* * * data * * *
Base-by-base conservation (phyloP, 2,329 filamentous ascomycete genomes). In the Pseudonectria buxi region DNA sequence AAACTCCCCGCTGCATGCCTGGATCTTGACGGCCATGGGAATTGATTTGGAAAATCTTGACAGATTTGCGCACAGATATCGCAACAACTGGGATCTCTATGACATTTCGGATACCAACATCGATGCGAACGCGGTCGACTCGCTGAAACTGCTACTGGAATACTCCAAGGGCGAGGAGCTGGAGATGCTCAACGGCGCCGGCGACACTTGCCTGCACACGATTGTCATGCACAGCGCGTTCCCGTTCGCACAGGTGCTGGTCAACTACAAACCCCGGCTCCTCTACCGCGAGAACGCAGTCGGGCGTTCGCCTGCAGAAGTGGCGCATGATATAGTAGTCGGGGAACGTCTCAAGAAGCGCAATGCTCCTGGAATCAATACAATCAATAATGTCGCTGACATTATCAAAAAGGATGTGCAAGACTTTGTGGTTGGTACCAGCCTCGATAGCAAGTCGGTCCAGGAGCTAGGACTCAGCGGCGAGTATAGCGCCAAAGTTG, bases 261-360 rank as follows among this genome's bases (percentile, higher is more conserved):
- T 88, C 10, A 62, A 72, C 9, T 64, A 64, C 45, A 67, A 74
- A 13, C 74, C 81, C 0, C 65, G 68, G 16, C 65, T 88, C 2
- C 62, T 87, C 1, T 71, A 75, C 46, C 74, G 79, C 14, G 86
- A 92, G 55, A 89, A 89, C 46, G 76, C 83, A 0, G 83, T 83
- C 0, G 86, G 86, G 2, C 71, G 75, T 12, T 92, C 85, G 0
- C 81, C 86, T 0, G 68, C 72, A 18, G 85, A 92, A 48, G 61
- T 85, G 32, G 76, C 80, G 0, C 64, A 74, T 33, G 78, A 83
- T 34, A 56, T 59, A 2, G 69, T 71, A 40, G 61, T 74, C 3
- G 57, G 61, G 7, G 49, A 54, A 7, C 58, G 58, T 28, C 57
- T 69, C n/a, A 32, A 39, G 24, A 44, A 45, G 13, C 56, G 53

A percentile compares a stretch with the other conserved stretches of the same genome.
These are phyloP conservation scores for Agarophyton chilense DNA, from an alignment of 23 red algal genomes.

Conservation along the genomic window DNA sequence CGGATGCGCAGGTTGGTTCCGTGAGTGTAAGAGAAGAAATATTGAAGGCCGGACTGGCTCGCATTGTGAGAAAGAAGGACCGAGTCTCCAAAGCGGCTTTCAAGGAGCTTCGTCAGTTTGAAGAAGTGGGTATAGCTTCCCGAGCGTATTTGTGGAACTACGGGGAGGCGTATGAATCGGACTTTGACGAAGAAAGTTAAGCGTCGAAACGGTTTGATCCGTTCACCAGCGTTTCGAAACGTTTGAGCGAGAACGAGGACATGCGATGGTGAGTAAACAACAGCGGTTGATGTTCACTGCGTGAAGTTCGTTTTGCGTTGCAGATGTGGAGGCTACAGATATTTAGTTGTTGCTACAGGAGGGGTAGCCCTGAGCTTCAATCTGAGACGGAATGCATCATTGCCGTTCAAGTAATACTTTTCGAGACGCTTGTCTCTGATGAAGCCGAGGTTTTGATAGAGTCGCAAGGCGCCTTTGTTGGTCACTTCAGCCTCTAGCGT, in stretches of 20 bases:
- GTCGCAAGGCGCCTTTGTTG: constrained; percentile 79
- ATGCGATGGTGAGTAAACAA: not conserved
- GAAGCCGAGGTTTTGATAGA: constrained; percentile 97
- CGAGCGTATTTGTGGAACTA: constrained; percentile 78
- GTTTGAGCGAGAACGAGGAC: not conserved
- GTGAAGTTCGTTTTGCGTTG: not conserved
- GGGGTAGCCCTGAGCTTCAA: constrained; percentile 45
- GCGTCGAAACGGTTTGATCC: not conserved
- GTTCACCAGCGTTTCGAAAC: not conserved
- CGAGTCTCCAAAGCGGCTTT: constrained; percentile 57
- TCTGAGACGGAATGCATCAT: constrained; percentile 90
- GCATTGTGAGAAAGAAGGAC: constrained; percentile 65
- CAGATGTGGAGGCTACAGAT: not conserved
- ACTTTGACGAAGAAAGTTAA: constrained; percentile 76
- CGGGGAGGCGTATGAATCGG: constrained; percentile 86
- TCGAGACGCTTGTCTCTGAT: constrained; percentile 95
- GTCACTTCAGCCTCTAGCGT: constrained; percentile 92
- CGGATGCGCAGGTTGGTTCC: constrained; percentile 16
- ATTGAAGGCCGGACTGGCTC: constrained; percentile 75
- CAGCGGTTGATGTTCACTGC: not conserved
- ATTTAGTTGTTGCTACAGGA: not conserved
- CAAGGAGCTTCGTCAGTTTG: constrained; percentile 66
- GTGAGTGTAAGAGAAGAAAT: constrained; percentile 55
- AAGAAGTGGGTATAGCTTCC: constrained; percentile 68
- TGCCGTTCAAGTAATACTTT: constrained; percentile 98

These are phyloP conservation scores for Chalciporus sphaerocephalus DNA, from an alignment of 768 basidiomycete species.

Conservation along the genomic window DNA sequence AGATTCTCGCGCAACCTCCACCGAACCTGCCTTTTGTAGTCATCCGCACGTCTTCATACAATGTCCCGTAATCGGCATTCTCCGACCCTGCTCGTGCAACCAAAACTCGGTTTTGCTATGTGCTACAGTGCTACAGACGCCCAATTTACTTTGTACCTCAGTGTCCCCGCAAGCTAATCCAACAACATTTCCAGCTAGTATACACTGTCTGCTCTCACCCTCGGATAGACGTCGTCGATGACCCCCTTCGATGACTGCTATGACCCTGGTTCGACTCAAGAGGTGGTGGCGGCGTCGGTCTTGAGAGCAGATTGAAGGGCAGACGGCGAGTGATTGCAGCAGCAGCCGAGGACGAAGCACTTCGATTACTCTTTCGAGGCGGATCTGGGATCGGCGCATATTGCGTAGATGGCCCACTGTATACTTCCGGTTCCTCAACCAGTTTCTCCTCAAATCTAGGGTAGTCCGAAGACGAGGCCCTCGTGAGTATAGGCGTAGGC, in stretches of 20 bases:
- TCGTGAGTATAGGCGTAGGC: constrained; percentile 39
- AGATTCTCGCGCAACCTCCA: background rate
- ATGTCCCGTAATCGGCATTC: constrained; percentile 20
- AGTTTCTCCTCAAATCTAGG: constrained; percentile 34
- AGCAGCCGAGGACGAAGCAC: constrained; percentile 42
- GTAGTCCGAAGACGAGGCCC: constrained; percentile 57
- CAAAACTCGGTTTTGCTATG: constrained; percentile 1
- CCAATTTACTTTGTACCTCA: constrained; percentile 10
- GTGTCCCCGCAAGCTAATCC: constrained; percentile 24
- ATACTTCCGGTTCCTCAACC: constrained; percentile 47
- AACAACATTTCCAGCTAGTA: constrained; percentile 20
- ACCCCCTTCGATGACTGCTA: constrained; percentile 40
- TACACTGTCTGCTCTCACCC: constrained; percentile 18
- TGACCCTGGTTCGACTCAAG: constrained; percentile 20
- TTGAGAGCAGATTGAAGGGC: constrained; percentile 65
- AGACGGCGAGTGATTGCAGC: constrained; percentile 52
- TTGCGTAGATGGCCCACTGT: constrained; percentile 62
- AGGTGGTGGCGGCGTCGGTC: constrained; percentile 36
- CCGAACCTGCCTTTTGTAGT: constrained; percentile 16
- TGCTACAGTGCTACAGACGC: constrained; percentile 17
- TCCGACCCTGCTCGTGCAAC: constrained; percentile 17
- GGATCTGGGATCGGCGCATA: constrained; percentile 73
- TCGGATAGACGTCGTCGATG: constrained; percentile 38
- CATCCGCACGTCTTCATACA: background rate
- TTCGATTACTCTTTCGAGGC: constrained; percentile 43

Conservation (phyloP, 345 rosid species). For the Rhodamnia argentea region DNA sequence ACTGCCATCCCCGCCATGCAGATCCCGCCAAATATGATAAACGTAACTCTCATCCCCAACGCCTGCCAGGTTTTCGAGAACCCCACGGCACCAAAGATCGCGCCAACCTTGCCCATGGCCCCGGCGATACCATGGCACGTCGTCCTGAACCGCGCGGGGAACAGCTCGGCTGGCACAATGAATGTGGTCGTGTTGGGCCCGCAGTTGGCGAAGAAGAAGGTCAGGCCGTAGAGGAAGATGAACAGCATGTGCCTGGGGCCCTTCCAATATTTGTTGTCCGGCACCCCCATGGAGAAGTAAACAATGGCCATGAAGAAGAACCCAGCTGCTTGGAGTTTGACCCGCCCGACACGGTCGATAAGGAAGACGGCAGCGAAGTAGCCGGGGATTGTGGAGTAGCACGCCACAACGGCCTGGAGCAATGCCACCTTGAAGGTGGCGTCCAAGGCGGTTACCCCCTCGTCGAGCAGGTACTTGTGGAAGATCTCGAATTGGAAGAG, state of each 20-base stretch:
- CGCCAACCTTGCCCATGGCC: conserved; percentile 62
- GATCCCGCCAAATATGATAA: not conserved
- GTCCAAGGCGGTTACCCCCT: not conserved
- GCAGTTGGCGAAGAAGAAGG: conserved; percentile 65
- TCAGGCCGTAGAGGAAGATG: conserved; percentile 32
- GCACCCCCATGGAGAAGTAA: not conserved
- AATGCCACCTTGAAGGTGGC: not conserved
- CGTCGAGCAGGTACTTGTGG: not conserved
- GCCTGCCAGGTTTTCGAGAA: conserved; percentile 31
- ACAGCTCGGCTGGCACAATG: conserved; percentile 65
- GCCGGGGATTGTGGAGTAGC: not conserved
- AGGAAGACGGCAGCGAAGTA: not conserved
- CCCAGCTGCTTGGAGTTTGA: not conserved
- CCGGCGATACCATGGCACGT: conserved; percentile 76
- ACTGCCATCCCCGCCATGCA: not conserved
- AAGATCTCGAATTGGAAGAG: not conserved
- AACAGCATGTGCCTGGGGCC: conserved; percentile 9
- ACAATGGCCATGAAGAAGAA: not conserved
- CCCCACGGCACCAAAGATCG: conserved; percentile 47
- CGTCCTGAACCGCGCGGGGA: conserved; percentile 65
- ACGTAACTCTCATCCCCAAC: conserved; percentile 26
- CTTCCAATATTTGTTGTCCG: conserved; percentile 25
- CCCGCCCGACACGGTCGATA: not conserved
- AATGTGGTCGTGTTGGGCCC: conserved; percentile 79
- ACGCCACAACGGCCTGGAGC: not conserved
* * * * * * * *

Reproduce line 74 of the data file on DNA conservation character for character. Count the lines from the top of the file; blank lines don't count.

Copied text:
- AATGCCACCTTGAAGGTGGC: not conserved